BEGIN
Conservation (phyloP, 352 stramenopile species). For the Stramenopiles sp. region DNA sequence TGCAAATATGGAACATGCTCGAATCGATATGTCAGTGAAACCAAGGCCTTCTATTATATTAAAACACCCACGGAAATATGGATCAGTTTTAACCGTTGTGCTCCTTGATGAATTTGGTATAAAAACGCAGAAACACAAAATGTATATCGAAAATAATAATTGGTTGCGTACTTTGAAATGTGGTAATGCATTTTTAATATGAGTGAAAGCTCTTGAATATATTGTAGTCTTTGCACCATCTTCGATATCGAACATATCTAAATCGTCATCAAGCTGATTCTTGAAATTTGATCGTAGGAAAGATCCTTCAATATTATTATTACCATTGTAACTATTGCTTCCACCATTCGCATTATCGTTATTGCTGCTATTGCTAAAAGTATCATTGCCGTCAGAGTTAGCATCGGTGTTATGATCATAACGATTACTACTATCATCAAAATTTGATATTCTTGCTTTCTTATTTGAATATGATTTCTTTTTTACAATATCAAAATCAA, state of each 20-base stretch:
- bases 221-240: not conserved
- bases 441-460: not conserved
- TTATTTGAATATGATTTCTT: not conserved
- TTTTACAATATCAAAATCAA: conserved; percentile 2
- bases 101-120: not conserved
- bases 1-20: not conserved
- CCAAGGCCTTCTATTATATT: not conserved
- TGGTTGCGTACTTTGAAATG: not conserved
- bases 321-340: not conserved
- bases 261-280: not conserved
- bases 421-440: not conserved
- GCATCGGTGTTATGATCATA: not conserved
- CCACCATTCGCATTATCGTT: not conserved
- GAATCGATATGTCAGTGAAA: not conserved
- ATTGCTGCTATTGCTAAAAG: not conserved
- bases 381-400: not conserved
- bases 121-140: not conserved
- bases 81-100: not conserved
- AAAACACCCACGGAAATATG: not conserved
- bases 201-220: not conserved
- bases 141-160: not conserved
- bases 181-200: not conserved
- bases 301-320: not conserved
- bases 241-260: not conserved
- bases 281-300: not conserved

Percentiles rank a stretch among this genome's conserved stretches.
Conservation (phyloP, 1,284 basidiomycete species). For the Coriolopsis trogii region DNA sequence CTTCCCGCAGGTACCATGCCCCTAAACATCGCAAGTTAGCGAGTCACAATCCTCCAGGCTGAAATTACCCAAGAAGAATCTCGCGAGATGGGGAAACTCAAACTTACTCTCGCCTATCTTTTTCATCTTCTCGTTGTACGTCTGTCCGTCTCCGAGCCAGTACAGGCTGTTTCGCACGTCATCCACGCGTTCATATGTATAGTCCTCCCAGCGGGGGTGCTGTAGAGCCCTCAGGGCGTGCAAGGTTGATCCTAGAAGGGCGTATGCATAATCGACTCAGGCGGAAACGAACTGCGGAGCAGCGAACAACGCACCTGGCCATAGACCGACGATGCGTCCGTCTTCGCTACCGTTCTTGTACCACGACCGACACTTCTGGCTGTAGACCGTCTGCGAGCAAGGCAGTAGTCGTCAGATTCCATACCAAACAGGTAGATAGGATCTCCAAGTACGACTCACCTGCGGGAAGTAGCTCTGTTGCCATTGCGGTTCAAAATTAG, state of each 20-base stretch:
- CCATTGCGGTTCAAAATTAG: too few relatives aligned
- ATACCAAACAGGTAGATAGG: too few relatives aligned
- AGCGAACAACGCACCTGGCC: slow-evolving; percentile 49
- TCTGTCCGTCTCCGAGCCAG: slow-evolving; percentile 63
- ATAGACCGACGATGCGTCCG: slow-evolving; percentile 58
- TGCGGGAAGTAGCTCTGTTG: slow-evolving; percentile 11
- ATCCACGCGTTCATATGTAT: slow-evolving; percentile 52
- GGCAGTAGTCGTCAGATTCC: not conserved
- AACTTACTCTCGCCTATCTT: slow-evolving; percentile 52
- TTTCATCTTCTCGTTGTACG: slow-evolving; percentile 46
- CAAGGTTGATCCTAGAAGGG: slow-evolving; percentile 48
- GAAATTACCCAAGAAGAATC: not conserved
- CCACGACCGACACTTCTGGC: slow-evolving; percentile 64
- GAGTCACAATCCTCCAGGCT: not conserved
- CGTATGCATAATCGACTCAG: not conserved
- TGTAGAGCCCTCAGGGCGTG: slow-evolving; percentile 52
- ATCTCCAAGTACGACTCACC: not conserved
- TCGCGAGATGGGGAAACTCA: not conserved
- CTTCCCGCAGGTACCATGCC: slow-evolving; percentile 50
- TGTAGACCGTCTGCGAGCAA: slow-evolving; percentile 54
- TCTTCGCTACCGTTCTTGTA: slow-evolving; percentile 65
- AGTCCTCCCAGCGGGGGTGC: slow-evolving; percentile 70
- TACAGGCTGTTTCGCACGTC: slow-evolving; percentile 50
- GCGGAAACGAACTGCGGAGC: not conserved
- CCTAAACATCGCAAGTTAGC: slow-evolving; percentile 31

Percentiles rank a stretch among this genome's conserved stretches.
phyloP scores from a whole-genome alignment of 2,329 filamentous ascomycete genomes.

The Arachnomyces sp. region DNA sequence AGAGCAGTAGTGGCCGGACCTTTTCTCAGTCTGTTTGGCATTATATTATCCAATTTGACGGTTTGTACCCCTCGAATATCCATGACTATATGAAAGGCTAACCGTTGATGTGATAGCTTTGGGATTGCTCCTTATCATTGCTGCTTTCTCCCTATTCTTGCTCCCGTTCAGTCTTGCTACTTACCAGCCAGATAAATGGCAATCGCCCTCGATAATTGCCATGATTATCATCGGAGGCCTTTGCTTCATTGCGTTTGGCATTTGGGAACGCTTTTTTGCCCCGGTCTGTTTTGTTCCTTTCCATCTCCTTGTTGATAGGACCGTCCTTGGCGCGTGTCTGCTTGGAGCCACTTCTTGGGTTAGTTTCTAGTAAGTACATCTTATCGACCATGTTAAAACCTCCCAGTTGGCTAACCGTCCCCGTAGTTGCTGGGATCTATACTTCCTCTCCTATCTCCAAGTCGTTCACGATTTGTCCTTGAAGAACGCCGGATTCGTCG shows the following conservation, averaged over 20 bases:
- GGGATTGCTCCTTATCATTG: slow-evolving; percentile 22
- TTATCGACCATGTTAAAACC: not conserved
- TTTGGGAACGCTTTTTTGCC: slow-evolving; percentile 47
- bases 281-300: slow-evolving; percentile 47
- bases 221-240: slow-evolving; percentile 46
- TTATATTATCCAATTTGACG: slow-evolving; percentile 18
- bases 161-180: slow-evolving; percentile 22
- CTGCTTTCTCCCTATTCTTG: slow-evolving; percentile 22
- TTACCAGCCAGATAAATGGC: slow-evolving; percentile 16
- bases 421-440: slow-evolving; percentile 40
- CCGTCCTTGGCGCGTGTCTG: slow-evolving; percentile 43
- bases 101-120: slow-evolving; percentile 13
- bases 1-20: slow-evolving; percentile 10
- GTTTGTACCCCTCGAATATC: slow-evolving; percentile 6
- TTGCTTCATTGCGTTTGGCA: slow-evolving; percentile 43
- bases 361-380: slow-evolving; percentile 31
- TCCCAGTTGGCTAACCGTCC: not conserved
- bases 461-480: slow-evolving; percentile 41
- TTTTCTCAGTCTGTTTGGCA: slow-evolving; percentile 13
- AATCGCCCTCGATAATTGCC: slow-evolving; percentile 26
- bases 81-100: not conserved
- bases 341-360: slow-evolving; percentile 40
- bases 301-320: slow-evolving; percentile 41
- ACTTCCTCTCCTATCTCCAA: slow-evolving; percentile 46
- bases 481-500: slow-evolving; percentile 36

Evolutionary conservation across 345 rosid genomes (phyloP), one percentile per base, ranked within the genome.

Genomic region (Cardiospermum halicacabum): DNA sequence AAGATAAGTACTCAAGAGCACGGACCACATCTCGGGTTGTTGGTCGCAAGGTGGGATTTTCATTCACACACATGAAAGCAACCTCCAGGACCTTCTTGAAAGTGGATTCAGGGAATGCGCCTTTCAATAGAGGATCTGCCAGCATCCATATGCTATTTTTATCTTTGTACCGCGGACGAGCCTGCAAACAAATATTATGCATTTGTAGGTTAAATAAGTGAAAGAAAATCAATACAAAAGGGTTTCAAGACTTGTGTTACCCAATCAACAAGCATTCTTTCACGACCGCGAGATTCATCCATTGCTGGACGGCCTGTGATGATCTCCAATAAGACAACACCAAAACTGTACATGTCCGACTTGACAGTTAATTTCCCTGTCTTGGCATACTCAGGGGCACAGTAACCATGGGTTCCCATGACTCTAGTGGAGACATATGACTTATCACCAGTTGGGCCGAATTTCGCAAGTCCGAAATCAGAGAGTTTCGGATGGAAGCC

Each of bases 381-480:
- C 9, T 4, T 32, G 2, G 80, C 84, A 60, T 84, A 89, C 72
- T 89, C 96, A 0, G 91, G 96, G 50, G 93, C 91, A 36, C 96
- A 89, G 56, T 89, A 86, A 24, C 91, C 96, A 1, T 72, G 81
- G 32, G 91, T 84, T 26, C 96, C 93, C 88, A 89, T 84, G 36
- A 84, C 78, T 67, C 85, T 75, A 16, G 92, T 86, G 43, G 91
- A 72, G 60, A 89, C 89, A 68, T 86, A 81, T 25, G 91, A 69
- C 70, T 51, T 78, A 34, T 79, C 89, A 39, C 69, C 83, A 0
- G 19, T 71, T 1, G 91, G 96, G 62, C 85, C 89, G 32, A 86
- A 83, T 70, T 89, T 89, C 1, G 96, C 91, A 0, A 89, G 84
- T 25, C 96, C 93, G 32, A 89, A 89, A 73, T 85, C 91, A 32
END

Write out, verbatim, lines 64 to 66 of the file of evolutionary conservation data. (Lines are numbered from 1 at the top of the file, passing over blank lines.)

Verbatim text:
- CTGCTTTCTCCCTATTCTTG: slow-evolving; percentile 22
- TTACCAGCCAGATAAATGGC: slow-evolving; percentile 16
- bases 421-440: slow-evolving; percentile 40